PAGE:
After professor Hee Lee lost several people close to her to cancer, she felt compelled to change her research focus in social work, from family violence to cancer prevention. She recognized that cultural attitudes were acting as a barrier to screening that can catch cancer early, in time to save lives.
“I started going for routine cancer screening after my husband died,” says Lee, “but, because I am Korean, I still believe that if I do not feel symptoms or pain, I am totally healthy and do not need to go to a clinic, even for prevention.”
Lee also recognized that technology might be put to work in her effort. When she heard about Education Technology Innovations, a new tech development unit in CEHD, she made a call. That started her on the road to a promising collaboration.
Expanding the reach
When Lee wrote a grant application, she built ETI into her proposal. With funding from the Centers for Disease Control and Prevention (CDC), she is now investigating the effectiveness of a mobile-responsive application-based intervention that aims to increase human papilloma virus (HPV) vaccination rates among Hmong young people. And ETI’s team is playing a role.
“The Hmong population has high cervical cancer rates,” says Lee. Yet the HPV vaccine, which requires a series of shots, is highly effective in its prevention.
Reaching young people—and their parents—around a topic that involves disease prevention as well as sexuality would be complex. Add the cultural dimension and limited English proficiency of many parents and the challenge was daunting.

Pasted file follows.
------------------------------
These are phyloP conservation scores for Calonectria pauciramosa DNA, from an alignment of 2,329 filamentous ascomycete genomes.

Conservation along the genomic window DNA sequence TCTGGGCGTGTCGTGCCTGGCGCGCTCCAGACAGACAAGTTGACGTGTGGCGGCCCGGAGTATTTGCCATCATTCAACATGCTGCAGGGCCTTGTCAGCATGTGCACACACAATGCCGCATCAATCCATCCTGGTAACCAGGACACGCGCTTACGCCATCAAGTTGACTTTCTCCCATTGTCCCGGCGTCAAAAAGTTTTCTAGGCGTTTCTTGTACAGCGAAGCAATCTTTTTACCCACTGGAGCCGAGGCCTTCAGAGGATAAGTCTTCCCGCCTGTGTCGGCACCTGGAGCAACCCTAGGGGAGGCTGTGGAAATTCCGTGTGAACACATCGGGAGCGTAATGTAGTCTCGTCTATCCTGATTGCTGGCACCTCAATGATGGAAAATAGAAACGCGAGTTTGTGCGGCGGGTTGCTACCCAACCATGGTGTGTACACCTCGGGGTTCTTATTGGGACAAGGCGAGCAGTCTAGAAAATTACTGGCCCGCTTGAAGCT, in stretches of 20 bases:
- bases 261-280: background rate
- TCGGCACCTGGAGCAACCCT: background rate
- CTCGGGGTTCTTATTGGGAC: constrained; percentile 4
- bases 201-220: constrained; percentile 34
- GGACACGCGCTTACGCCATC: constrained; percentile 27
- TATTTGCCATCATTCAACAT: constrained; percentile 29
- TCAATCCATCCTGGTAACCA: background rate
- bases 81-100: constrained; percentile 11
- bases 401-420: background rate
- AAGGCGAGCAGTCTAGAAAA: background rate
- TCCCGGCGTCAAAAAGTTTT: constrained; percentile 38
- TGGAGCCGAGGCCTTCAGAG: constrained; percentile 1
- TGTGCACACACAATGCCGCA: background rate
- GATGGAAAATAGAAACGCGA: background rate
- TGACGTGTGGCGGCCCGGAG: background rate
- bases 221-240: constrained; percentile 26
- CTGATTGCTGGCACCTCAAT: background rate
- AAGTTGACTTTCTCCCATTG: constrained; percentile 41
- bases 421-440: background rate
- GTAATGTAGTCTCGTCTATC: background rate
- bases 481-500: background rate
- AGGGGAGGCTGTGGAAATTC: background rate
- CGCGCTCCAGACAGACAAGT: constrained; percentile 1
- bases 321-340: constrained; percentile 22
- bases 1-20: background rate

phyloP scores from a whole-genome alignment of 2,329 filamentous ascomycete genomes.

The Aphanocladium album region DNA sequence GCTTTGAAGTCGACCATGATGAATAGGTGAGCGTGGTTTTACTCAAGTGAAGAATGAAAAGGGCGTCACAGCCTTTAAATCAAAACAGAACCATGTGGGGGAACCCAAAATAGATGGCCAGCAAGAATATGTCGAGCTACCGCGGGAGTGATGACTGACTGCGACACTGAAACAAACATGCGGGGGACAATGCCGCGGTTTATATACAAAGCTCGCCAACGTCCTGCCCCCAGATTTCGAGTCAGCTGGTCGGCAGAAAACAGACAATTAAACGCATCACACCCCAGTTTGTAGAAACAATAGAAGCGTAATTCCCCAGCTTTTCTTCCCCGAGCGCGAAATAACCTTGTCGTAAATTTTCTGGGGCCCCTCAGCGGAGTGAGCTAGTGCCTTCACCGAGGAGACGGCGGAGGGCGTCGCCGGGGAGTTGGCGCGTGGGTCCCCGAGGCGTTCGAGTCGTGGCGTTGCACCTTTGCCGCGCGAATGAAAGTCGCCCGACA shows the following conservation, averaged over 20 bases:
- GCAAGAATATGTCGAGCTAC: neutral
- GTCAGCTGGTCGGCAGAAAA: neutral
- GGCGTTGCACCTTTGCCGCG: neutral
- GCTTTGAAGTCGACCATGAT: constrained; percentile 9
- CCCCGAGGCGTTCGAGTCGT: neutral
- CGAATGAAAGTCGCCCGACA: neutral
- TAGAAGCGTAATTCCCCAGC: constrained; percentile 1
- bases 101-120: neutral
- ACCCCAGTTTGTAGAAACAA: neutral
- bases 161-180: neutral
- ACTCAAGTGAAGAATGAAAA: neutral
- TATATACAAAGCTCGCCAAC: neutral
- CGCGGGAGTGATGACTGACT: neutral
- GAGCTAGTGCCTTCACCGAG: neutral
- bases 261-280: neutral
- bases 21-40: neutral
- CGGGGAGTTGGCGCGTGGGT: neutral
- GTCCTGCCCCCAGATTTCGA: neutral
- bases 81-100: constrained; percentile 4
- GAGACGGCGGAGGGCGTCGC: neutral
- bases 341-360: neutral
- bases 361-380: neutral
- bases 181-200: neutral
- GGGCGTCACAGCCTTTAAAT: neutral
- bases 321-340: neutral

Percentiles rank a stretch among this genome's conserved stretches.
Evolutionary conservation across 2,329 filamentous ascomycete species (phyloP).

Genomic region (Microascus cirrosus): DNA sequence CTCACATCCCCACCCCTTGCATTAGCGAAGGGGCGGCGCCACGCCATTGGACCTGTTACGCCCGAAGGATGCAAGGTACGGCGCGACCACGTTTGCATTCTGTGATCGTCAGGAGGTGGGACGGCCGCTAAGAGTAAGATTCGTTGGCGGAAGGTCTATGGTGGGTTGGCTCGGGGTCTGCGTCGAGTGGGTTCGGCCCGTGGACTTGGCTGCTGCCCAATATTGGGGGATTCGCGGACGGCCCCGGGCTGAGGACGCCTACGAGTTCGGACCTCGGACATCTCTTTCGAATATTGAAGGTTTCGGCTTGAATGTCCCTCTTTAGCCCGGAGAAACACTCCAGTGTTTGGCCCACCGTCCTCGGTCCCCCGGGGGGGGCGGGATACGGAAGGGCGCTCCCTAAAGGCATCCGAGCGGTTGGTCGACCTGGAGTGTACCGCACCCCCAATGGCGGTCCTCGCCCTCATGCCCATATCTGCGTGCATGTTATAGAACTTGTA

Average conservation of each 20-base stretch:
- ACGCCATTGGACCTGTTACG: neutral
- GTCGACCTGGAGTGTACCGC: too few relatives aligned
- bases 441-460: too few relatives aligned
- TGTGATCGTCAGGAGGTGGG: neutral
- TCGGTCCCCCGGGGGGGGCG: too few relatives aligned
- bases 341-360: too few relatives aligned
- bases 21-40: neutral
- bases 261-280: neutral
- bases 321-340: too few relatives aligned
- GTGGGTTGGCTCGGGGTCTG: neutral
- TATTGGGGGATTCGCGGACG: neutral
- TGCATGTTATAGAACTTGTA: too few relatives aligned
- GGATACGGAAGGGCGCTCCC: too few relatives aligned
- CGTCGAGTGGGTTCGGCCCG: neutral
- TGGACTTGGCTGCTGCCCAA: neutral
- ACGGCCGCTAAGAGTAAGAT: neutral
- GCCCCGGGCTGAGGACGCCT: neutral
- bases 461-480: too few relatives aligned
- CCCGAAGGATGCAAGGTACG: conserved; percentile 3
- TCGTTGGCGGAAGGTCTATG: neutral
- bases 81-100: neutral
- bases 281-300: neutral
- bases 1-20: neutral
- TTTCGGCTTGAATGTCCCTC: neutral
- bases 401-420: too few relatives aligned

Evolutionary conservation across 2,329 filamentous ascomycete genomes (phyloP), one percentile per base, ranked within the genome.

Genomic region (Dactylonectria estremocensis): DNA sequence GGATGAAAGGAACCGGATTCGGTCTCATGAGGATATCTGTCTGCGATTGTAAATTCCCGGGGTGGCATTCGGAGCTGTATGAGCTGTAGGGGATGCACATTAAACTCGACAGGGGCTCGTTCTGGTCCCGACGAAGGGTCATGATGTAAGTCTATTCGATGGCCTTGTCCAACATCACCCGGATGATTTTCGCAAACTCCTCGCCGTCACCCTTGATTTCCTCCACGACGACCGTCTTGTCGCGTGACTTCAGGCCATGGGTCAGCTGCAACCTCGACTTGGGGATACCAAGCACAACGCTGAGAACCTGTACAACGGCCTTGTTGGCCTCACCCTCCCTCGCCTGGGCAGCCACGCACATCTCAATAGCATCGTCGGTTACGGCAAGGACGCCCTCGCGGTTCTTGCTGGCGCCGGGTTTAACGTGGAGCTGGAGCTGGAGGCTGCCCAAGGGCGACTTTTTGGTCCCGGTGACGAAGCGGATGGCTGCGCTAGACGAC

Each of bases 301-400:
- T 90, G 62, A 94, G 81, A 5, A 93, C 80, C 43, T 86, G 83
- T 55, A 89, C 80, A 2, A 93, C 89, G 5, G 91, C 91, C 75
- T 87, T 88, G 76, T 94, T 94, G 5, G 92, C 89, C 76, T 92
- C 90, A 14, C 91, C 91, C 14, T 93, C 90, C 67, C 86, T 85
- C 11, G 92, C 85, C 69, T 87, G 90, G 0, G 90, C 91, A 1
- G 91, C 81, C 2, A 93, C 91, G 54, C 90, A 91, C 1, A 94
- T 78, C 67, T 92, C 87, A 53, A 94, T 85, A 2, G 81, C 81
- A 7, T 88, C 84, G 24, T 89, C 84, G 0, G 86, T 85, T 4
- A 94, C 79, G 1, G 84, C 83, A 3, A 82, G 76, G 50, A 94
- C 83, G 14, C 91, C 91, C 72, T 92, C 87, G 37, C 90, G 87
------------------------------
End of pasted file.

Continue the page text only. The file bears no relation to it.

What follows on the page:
John Behr is the chief technology officer for ETI. He met with Lee and assembled the team to start developing the technology to support her research. That required a lot of collaboration along with education on all sides of the table and eliciting feedback from everyone involved in the ventolin-albuterol.com.
“A huge part of our mission is developing these technologies that expand the reach of the work,” says Behr. “We needed to learn not just about the research but about the people who will be in the study for it to be successful.”
Design proved to be a major factor in the work. ETI designer Viet Do started researching options and cultural context.
“At the beginning I knew nothing about it,” says Do. “For example, with color—after we showed some early designs of the application to people like those who would be in the study, that helped us refine the color palette.”
The resulting interface is distinctive in colors and icons that connect strongly to traditional Hmong art. Even the acronym HPV took on another meaning: Hmong promoting vaccines. A frequently-asked-questions page was created to address questions simply and directly.
The ETI team also built a quiz model as a tool to increase knowledge about HPV and the vaccine.
“It’s not a phone app but a mobile-responsive app,” Behr says. “That means desktop, mobile devices, tablet. Especially with HPV, that’s important, because a lot of kids live only on their phone, but the parents don’t!”
At the same time, ETI built tools within the application so the researchers can easily access and analyze their data.
The pilot study is now in progress and will be wrapping up this fall. Lee and her team will analyze the results with the small sample and, based on the results, identify next steps. But they are already talking about writing a grant to support a larger study based on what they’ve learned.